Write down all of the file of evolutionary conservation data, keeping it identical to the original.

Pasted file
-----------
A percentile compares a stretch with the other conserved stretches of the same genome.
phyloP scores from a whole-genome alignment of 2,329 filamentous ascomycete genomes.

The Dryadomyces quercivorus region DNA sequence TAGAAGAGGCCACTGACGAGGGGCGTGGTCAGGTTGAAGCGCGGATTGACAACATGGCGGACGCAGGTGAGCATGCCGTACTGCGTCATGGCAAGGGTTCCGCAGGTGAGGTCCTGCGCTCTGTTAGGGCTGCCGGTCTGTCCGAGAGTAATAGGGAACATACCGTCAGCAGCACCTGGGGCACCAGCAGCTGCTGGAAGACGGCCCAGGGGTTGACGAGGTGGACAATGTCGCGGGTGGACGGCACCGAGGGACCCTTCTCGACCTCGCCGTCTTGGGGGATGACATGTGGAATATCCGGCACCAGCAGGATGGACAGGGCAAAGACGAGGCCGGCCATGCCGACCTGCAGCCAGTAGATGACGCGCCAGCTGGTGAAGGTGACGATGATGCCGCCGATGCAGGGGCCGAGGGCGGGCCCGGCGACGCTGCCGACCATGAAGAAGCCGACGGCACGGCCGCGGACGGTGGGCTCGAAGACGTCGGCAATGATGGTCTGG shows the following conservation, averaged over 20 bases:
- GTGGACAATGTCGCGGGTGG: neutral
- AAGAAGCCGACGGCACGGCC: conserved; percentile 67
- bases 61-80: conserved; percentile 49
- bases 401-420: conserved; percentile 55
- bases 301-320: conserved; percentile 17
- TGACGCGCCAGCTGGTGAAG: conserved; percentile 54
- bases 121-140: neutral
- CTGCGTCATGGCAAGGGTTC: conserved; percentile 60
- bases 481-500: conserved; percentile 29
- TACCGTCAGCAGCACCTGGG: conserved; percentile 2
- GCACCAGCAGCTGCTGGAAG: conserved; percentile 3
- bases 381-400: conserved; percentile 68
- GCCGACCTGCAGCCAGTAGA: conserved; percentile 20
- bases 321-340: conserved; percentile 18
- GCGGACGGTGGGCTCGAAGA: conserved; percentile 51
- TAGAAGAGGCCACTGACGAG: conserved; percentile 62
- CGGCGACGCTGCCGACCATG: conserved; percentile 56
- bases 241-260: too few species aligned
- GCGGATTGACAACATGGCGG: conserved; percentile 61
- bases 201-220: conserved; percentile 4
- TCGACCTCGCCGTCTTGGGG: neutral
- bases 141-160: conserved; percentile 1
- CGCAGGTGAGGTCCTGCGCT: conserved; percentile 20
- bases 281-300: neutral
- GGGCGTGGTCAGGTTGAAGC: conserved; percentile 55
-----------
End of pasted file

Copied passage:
A percentile compares a stretch with the other conserved stretches of the same genome.
phyloP scores from a whole-genome alignment of 2,329 filamentous ascomycete genomes.

The Dryadomyces quercivorus region DNA sequence TAGAAGAGGCCACTGACGAGGGGCGTGGTCAGGTTGAAGCGCGGATTGACAACATGGCGGACGCAGGTGAGCATGCCGTACTGCGTCATGGCAAGGGTTCCGCAGGTGAGGTCCTGCGCTCTGTTAGGGCTGCCGGTCTGTCCGAGAGTAATAGGGAACATACCGTCAGCAGCACCTGGGGCACCAGCAGCTGCTGGAAGACGGCCCAGGGGTTGACGAGGTGGACAATGTCGCGGGTGGACGGCACCGAGGGACCCTTCTCGACCTCGCCGTCTTGGGGGATGACATGTGGAATATCCGGCACCAGCAGGATGGACAGGGCAAAGACGAGGCCGGCCATGCCGACCTGCAGCCAGTAGATGACGCGCCAGCTGGTGAAGGTGACGATGATGCCGCCGATGCAGGGGCCGAGGGCGGGCCCGGCGACGCTGCCGACCATGAAGAAGCCGACGGCACGGCCGCGGACGGTGGGCTCGAAGACGTCGGCAATGATGGTCTGG shows the following conservation, averaged over 20 bases:
- GTGGACAATGTCGCGGGTGG: neutral
- AAGAAGCCGACGGCACGGCC: conserved; percentile 67
- bases 61-80: conserved; percentile 49
- bases 401-420: conserved; percentile 55
- bases 301-320: conserved; percentile 17
- TGACGCGCCAGCTGGTGAAG: conserved; percentile 54
- bases 121-140: neutral
- CTGCGTCATGGCAAGGGTTC: conserved; percentile 60
- bases 481-500: conserved; percentile 29
- TACCGTCAGCAGCACCTGGG: conserved; percentile 2
- GCACCAGCAGCTGCTGGAAG: conserved; percentile 3
- bases 381-400: conserved; percentile 68
- GCCGACCTGCAGCCAGTAGA: conserved; percentile 20
- bases 321-340: conserved; percentile 18
- GCGGACGGTGGGCTCGAAGA: conserved; percentile 51
- TAGAAGAGGCCACTGACGAG: conserved; percentile 62
- CGGCGACGCTGCCGACCATG: conserved; percentile 56
- bases 241-260: too few species aligned
- GCGGATTGACAACATGGCGG: conserved; percentile 61
- bases 201-220: conserved; percentile 4
- TCGACCTCGCCGTCTTGGGG: neutral
- bases 141-160: conserved; percentile 1
- CGCAGGTGAGGTCCTGCGCT: conserved; percentile 20
- bases 281-300: neutral
- GGGCGTGGTCAGGTTGAAGC: conserved; percentile 55